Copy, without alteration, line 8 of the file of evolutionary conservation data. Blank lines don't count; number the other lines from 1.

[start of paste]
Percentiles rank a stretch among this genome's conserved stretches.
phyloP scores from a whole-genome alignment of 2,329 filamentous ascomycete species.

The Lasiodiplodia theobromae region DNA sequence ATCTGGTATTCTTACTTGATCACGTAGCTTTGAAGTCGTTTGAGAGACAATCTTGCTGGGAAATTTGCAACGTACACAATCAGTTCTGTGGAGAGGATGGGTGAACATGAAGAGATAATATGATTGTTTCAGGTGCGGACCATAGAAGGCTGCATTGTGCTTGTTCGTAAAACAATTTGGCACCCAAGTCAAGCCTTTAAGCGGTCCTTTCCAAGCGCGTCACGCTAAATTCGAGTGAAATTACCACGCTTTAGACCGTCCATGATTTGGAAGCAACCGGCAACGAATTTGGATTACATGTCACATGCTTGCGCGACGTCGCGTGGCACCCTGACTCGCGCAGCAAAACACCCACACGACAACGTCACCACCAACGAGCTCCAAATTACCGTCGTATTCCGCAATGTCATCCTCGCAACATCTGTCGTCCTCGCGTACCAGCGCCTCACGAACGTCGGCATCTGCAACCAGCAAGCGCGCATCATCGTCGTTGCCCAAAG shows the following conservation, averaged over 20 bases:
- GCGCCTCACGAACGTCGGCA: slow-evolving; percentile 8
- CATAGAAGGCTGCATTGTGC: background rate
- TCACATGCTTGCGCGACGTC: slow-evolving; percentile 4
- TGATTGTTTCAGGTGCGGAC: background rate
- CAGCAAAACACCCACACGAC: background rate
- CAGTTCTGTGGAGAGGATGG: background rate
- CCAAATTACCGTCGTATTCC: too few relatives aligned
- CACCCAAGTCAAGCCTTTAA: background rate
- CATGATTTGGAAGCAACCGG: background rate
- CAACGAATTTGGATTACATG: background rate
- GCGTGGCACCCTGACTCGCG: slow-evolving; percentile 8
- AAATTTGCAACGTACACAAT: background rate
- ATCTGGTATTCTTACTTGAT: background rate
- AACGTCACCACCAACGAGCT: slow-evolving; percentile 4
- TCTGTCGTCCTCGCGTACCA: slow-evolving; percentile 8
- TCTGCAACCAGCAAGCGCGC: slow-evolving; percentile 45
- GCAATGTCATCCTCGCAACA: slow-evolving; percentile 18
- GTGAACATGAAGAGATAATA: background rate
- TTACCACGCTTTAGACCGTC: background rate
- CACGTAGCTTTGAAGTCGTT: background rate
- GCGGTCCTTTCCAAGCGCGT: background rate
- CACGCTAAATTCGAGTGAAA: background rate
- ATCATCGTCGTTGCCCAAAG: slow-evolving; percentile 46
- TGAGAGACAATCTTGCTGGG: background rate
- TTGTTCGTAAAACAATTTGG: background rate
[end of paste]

- CAGCAAAACACCCACACGAC: background rate